Acoustic Sounds

Joe Henderson

Power to the People



Label: Milestone/Craft Jazz Dispensary

Produced By: Orrin Keepnews

Engineered By: George Sawtelle

Lacquers Cut By: Kevin Gray at Cohearent Audio

By: Michael Fremer

February 12th, 2024


Jazz Jazz Fusion



Despite the "Turbulent" Title, No Seatbelt Needed For Henderson's Late 60's Milestone Title

Hancock, Carter, DeJohnette and the late Mike Lawrence (on 2 tracks) make sublime music

In his annotation for this 1969 Milestone release, Down Beat writer Alan Heineman makes a good case for why back then (and perhaps even now), the late Joe Henderson, whose sound, both sweet and gruff is instantly recognizable, was an underrated tenor saxophonist.

No matter the reasons then, today he's far better appreciated as a leader and sideman on Blue Note albums (leader on five including Inner Urge, sideman on more than two dozen including Larry Young's classic Unity, Lee Morgan's The Sidewinder and of course on Horace Silver's Song For My Father as well as on two Andrew Hill albums Point of Departure and Black Fire both of which are definitely more appreciated today by the younger generation consuming Blue Note reissues— Tone Poet and Classic series).

His later releases for Orrin Keepnew's Milestone label, of which this is arguably his best, found Henderson (and many others) moving towards fusion. Henderson's most popular albums were the late career Verve titles where he released tribute and songbook type albums (he was also briefly in BS&T!).

Before going any further with this review, if you're not familiar, please watch this exquisite Henderson duet with Herbie Hancock on Billy Strayhorn's classic "Lush Life". The video is not dated but it was probably around 1992 when Verve released Henderson's Lush Life: The Music of Billy Strayhorn, which was his most popular album.

Now, back to this Jazz dispensary reissue, due out March 15th. According to Craft, It's the first vinyl release in fifty years and like the original packaged in a gatefold "tip-on" jacket.

Despite the title and the back cover photo, showing Henderson wearing dark shades, puffing on a cigarette (emphysema did him in in 2001 at 64 years of age) and looking a bit menacing holding his horn by the bell as if it was a weapon (or is this white boy projection?), this is not a "protest" album. To make that clear, the title tune, which is expressive in that direction, starts the second side. The opener is a delicate rendering of Henderson's exquisite "Black Narcissus", which would later be an album title for him. It might have taken by surprise first time listeners expecting something more in line with the album title. Hancock plays electric piano on the track but Carter, who plays electric bass elsewhere, is here on acoustic.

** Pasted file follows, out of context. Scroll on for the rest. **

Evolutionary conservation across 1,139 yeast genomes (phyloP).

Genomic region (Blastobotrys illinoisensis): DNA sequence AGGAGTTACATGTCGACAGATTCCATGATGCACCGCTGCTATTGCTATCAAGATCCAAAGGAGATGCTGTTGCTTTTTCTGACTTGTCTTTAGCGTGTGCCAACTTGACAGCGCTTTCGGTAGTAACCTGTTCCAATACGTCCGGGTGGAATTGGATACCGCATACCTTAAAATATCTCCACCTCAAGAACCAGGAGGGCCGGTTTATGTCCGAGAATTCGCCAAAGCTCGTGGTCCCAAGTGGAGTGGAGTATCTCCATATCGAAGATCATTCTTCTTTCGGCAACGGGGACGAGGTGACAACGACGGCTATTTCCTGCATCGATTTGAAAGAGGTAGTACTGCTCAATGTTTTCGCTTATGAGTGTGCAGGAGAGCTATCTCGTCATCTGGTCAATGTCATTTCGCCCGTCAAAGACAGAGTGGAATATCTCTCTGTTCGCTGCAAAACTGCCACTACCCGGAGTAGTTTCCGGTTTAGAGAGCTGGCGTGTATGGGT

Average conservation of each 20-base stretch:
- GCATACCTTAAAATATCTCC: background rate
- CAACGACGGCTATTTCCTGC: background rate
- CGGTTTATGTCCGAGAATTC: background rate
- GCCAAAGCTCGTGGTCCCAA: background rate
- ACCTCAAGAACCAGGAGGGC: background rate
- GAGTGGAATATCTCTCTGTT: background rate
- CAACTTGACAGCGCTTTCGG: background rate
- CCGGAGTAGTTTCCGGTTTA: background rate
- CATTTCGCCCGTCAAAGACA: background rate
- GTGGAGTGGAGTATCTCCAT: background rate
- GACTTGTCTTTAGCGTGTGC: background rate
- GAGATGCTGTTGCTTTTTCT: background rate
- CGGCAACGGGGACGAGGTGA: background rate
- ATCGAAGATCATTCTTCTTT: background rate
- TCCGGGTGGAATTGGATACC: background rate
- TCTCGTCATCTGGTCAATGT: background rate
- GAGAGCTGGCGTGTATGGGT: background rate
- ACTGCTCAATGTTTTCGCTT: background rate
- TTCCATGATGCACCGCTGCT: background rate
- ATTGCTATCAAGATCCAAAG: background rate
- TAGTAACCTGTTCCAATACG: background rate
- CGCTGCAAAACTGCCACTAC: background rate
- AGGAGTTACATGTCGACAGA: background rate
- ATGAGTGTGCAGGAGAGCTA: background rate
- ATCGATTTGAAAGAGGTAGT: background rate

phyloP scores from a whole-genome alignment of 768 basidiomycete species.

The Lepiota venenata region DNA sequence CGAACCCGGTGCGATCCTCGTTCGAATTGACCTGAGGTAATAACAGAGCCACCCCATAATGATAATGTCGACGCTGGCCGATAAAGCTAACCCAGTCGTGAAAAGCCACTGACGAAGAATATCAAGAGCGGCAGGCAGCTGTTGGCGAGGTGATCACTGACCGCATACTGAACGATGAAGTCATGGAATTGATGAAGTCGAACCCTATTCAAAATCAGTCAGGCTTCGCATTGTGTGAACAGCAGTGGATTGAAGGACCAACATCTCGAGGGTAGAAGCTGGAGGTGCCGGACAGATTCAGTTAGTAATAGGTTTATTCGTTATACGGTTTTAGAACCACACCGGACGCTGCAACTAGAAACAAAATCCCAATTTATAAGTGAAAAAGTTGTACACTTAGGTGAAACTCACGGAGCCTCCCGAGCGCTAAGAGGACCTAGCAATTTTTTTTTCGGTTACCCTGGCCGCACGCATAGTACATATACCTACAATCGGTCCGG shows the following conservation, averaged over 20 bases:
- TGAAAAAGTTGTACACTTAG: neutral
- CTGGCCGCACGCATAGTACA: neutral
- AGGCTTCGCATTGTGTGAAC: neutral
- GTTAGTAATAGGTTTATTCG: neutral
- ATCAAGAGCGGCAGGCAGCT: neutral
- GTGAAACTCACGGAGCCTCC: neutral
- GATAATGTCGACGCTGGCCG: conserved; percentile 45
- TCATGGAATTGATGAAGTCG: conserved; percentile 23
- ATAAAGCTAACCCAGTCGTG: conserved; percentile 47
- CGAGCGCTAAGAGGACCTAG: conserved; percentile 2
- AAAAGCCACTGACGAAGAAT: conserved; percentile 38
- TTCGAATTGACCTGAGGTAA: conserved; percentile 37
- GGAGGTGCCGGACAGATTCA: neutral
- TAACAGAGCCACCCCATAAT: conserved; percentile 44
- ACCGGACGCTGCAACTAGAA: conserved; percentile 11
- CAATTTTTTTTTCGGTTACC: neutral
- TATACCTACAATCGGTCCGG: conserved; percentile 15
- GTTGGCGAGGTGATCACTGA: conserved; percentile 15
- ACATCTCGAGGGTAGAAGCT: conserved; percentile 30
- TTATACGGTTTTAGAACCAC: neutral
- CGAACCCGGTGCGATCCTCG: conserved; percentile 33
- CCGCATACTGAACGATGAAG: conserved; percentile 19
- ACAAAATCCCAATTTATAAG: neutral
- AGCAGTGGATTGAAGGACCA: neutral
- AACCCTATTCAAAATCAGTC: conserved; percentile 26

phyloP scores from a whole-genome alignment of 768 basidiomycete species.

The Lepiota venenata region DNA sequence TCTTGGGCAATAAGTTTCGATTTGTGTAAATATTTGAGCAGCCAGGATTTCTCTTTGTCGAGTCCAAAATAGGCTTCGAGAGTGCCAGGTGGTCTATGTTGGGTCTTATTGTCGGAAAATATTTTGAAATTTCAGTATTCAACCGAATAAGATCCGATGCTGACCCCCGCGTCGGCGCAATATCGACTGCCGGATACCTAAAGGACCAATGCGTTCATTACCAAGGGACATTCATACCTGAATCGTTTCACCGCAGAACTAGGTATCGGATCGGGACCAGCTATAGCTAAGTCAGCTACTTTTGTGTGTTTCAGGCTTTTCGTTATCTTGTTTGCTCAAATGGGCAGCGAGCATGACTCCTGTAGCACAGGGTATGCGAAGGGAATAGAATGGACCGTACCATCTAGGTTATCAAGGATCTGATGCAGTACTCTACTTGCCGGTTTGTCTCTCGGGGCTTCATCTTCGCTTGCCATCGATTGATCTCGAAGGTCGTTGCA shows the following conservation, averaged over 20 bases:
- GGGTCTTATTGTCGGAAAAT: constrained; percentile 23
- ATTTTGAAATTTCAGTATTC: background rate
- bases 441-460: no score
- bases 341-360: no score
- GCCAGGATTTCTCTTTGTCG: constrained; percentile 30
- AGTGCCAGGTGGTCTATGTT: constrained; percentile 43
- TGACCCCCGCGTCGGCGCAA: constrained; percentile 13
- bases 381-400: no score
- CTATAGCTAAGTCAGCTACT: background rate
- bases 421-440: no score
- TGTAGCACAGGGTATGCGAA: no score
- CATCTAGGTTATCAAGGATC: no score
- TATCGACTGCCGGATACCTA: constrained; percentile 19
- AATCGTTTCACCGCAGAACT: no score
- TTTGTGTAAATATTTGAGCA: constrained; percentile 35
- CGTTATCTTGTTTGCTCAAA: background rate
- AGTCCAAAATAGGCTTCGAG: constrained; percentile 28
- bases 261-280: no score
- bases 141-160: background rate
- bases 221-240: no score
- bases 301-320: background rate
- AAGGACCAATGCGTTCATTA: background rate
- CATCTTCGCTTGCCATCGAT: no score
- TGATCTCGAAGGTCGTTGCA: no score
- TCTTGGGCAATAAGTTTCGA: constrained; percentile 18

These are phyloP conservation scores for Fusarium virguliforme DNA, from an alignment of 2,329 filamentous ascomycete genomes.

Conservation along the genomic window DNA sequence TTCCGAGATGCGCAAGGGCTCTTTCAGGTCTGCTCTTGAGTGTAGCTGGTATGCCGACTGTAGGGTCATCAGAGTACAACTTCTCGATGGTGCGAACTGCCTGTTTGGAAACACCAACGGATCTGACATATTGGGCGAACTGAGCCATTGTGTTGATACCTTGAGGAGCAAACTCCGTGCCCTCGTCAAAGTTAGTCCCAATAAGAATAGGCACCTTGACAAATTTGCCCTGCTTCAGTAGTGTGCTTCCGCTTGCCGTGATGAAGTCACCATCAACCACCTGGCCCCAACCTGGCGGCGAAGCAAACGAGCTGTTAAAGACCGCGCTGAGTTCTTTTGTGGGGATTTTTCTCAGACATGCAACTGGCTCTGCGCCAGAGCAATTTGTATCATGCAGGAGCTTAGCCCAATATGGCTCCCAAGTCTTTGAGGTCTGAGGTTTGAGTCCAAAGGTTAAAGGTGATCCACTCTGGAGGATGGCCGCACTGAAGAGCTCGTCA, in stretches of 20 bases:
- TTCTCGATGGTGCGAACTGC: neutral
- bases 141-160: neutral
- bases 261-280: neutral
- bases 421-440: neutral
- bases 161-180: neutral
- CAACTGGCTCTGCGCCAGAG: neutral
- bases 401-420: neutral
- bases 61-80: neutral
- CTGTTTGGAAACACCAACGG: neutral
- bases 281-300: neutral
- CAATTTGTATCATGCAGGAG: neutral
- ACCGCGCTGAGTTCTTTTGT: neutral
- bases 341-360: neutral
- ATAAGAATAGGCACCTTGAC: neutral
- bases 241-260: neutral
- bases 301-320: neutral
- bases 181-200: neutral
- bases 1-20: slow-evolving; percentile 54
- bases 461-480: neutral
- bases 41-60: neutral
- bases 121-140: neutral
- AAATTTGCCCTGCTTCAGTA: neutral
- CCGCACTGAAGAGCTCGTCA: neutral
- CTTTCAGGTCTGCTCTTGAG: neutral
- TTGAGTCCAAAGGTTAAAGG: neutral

On the next track, "Afro-Centric", Carter plays electric bass and is joined by the late trumpeter Mike Lawrence, (who is not Afro-Centric) but who delivers a stunning solo and is the reason I bought this record a few days after it appeared in the record store for which I was doing the radio commercials. I knew Henderson of course from earlier releases. "It's a great record all around," my friend told me, "but catch this twenty three year old white kid Mike Lawrence on trumpet". Lawrence first appeared two years earlier on Henderson's The Kicker (Lawrence died of cancer at age 37) but my friend didn't know that record.

Henderson's "Isotope", which appeared earlier on his Blue Note release Inner Urge, closes side one. His playing on it here backed by this stellar rhythm section is, delicate, lithe, daring and more "modernized" and less "bop-ish" than his original 1964 take featuring McCoy Tyner, Bob Cranshaw and Elvin Jones, which you can access below.

I'm not going to get into side two's tracks, other than to write that the title track is more fast than it is furious, but it will take you for a ride, the pensive "Lazy Afternoon" from the 1954 musical "The Golden Apple", the perfect follow up, and the album closer "Foresight and Afterthought" (listed as an "impromptu suite in three movements") takes you out in raucous, but well-controlled style.

Kevin Gray's remastering doesn't mess with the original's decent late '60s "solid state" sound, though if you own an original you'll immediately note it's drier overall. Fresh tape transparency gives way a bit to a slightly stiffer transient presentation that's less bathed in reverb and is therefore less "murky" and less glaringly "midrange-y". This greatly improves image solidity especially of Henderson's sax and Lawrence's trumpet, which greatly improves your ability to hear what they are saying, though some delicacy is lost. The drums are definitely in the distance. Dynamics and bass extension and articulation are definitely improved over the original.

Overall, it's a mixed sonic bag: some will appreciate the cleaner, less murky sound. Others will note a missing transient delicacy. If you are new to this highly recommended record, expect sonically what the more competent late '60s jazz records offered, a somewhat distant and isolated instrumental perspective, audible artificial reverb and a generally "solid state" timbral aftertaste but it's not bad! The stereo spread centers sax and trumpet on the stage, keyboard on the left channel, bass and drums on the right.

Back to the music: Henderson's playing throughout is as original as it is spectacular. C. Parker would no doubt approve!

Music Specifications

Catalog No: CR00655

Pressing Plant: RTI


Speed/RPM: 33 1/3

Weight: 180 grams

Size: 12"

Channels: Stereo

Source: original master tapes

Presentation: Single LP


  • 2024-02-12 09:54:49 PM

    bwb wrote:

    The later Verves are favorites, the Strayhorn you cited, "So Near, So Far (Musings For Miles", and "Big Band". shame they came out when vinyl was pushed aside by CDs... hoping for vinyl releases some day